It has taken me years to reach this point but I have been driving much more regularly on Malaysian roads over the past few months – an often character-building experience!
Back in Scotland, a traffic jam is when 10 cars line up and you move at a slightly slower pace on your way to your destination. By comparison, I’ve noticed that being stuck in traffic here offers the opportunity to get through a sizeable chunk of a Leo Tolstoy audiobook.
Don’t get me wrong: the joys of Malaysia far outweigh everyday frustrations. But as I’ve been driving more frequently, I can appreciate the seriousness of how being stuck in traffic can affect people’s health, as reported in “Getting stuck in traffic daily increases risk of chronic mental health issues” (The Star, July 8).
In a 2022 “Work-Life Balance Index” report, Kuala Lumpur was ranked 98th out of 100 world cities across a combined range of areas, including work intensity. People in KL not only work long hours, but they also spend a great deal of time commuting back and forth to work. In The Star’s eye-opening report, a civil servant shared how she can spend six hours a day commuting to and from work. Understandably, she described high stress levels and back pain from so much time on the road.
For many, there’s also the fear and worry that comes with being late to work. Bosses who are less understanding might scold employees for their tardiness and, not realising the effort staff already make to get to work, offer the simplistic advice to better manage their time.
One of the suggestions in the report was for business leaders to provide flexible working hours, and we could perhaps add remote working where possible to ease both the toll on mental health and traffic congestion on the roads.
When we consider mental health problems, we often see the focus placed on the individual. However, mental health (like physical health) exists in relation to people, environments and systems – not in a vacuum. Our mental health is extremely complex. Getting stuck in traffic on its own doesn’t cause stress; it’s the relating factors that cause people a great deal of stress that compounds over time.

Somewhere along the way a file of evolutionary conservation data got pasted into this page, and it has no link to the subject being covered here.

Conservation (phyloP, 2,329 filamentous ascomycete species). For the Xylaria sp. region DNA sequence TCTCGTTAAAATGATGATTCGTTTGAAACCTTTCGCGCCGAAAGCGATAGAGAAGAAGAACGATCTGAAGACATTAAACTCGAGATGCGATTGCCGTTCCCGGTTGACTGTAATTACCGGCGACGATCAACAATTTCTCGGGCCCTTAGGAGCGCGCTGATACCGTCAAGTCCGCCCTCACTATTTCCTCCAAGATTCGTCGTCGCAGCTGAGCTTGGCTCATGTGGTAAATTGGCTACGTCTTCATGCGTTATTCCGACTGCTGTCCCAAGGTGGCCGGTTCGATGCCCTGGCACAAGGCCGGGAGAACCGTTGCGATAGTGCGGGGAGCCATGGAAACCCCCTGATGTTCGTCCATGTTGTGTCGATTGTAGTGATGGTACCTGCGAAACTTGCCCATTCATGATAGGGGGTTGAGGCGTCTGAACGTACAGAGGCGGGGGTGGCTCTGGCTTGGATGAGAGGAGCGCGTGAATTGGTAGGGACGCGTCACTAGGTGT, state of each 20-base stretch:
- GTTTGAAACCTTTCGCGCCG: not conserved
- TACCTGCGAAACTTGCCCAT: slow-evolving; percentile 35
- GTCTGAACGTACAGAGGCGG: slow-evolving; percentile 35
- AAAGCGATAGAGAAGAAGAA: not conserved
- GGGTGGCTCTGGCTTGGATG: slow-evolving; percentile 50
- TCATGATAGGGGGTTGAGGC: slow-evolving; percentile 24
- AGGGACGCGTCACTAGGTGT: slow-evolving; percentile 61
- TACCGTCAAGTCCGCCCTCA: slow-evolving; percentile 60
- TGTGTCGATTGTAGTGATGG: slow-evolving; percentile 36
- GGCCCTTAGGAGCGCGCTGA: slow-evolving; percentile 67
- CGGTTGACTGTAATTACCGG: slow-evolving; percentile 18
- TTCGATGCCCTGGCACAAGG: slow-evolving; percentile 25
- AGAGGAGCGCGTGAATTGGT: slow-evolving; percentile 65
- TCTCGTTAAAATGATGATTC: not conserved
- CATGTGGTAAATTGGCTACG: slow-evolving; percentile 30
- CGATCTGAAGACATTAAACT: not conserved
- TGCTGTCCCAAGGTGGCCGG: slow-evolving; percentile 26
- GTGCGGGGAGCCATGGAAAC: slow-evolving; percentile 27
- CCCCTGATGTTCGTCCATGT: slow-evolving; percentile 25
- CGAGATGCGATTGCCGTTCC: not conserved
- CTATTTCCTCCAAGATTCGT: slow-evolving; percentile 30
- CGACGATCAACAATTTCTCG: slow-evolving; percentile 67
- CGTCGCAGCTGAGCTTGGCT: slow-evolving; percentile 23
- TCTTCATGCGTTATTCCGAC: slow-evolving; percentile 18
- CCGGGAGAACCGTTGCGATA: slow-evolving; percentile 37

Let’s take the example of a mother who juggles two jobs and her family life. She doesn’t get nearly enough sleep, feeds herself just enough to keep going, and suffers in silence with relationship problems at home. Stuck in traffic, she’s reliving the argument she had with her husband the previous day and worries about being late again because her boss noticed she’s been late twice this week, despite her leaving her house early in the morning.
This is the kind of person for whom the words “self-care” are so far from her mind they might as well not exist. She doesn’t have the time or the energy to take care of herself. Even if she did, she probably feels undeserving. Through tears, she scolds herself, “This is my fault. I must do better”.
From this example, we can see this woman contends with so much even before she begins to think of herself. Throw in the back pain and headaches, and we have to wonder how her health will be before long. How much longer do people have to struggle like this on a daily basis?
This is why it’s so crucial for business leaders to truly invest in supporting their people who feel the pressure. For as long as the traffic situation remains the same, what can be done in the workplace to extend much-needed empathy, compassion and support?
As much as they can be helpful within the right context, people don’t need additional resilience or mindfulness workshops. They need supportive workplaces that recognise their challenges and put in place policies that ease the burden on people struggling to show up every day to do their best.
If the Covid-19 pandemic showed us anything, it’s that we can adapt when change is needed. Change is needed now.
Several studies clearly show that when people work in supportive environments, they are able to perform better, are more engaged and are better able to deal with life’s challenges.
I was saddened to read that the civil servant in The Star report spends about 120 hours on the roads a month – an equivalent of five days. If people are a company’s most important asset, leaders need to focus on ways that their work culture and policies can mitigate health issues caused by problems such as traffic congestion.
We can continue to raise awareness of mental health issues until we’re blue in the face, but it’s only through action that we can make a difference. And that must begin with conscious, proactive efforts and the will to create meaningful change.
Sunny Side Up columnist Sandy Clarke has long held an interest in emotions, mental health, mindfulness and meditation. He believes the more we understand ourselves and each other, the better societies we can create. If you have any questions or comments, email firstname.lastname@example.org. The views expressed here are entirely the writer's own.